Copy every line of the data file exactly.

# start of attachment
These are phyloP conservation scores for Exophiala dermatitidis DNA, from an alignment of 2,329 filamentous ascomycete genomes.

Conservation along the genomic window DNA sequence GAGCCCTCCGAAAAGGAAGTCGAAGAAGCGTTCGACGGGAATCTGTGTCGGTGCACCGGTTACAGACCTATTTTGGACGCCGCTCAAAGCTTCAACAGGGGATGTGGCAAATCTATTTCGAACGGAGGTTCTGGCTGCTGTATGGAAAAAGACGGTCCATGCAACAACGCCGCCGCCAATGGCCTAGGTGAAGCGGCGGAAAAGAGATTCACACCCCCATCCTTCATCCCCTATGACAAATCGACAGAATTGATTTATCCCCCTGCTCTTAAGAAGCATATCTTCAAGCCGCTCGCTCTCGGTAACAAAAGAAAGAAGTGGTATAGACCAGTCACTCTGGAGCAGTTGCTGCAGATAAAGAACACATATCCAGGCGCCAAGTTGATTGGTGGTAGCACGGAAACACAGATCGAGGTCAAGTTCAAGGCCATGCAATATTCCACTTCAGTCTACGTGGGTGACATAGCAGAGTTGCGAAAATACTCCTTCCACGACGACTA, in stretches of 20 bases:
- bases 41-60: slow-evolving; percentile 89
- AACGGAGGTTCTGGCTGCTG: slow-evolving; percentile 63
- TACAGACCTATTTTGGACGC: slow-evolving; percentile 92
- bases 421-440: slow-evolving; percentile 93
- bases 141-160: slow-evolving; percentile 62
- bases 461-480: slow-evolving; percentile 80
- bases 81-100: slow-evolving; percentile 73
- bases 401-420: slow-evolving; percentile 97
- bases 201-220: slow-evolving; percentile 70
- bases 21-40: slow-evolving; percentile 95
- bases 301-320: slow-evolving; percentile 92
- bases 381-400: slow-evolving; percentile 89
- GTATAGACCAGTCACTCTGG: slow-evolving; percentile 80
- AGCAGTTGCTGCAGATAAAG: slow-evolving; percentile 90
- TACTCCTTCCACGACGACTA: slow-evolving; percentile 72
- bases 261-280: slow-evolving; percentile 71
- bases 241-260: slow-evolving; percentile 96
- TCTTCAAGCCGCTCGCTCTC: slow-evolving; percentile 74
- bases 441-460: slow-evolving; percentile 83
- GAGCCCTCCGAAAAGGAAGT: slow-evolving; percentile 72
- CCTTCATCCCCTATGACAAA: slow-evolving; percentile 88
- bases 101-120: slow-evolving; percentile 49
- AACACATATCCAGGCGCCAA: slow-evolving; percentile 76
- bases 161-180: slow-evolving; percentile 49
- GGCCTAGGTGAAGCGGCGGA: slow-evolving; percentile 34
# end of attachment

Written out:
These are phyloP conservation scores for Exophiala dermatitidis DNA, from an alignment of 2,329 filamentous ascomycete genomes.

Conservation along the genomic window DNA sequence GAGCCCTCCGAAAAGGAAGTCGAAGAAGCGTTCGACGGGAATCTGTGTCGGTGCACCGGTTACAGACCTATTTTGGACGCCGCTCAAAGCTTCAACAGGGGATGTGGCAAATCTATTTCGAACGGAGGTTCTGGCTGCTGTATGGAAAAAGACGGTCCATGCAACAACGCCGCCGCCAATGGCCTAGGTGAAGCGGCGGAAAAGAGATTCACACCCCCATCCTTCATCCCCTATGACAAATCGACAGAATTGATTTATCCCCCTGCTCTTAAGAAGCATATCTTCAAGCCGCTCGCTCTCGGTAACAAAAGAAAGAAGTGGTATAGACCAGTCACTCTGGAGCAGTTGCTGCAGATAAAGAACACATATCCAGGCGCCAAGTTGATTGGTGGTAGCACGGAAACACAGATCGAGGTCAAGTTCAAGGCCATGCAATATTCCACTTCAGTCTACGTGGGTGACATAGCAGAGTTGCGAAAATACTCCTTCCACGACGACTA, in stretches of 20 bases:
- bases 41-60: slow-evolving; percentile 89
- AACGGAGGTTCTGGCTGCTG: slow-evolving; percentile 63
- TACAGACCTATTTTGGACGC: slow-evolving; percentile 92
- bases 421-440: slow-evolving; percentile 93
- bases 141-160: slow-evolving; percentile 62
- bases 461-480: slow-evolving; percentile 80
- bases 81-100: slow-evolving; percentile 73
- bases 401-420: slow-evolving; percentile 97
- bases 201-220: slow-evolving; percentile 70
- bases 21-40: slow-evolving; percentile 95
- bases 301-320: slow-evolving; percentile 92
- bases 381-400: slow-evolving; percentile 89
- GTATAGACCAGTCACTCTGG: slow-evolving; percentile 80
- AGCAGTTGCTGCAGATAAAG: slow-evolving; percentile 90
- TACTCCTTCCACGACGACTA: slow-evolving; percentile 72
- bases 261-280: slow-evolving; percentile 71
- bases 241-260: slow-evolving; percentile 96
- TCTTCAAGCCGCTCGCTCTC: slow-evolving; percentile 74
- bases 441-460: slow-evolving; percentile 83
- GAGCCCTCCGAAAAGGAAGT: slow-evolving; percentile 72
- CCTTCATCCCCTATGACAAA: slow-evolving; percentile 88
- bases 101-120: slow-evolving; percentile 49
- AACACATATCCAGGCGCCAA: slow-evolving; percentile 76
- bases 161-180: slow-evolving; percentile 49
- GGCCTAGGTGAAGCGGCGGA: slow-evolving; percentile 34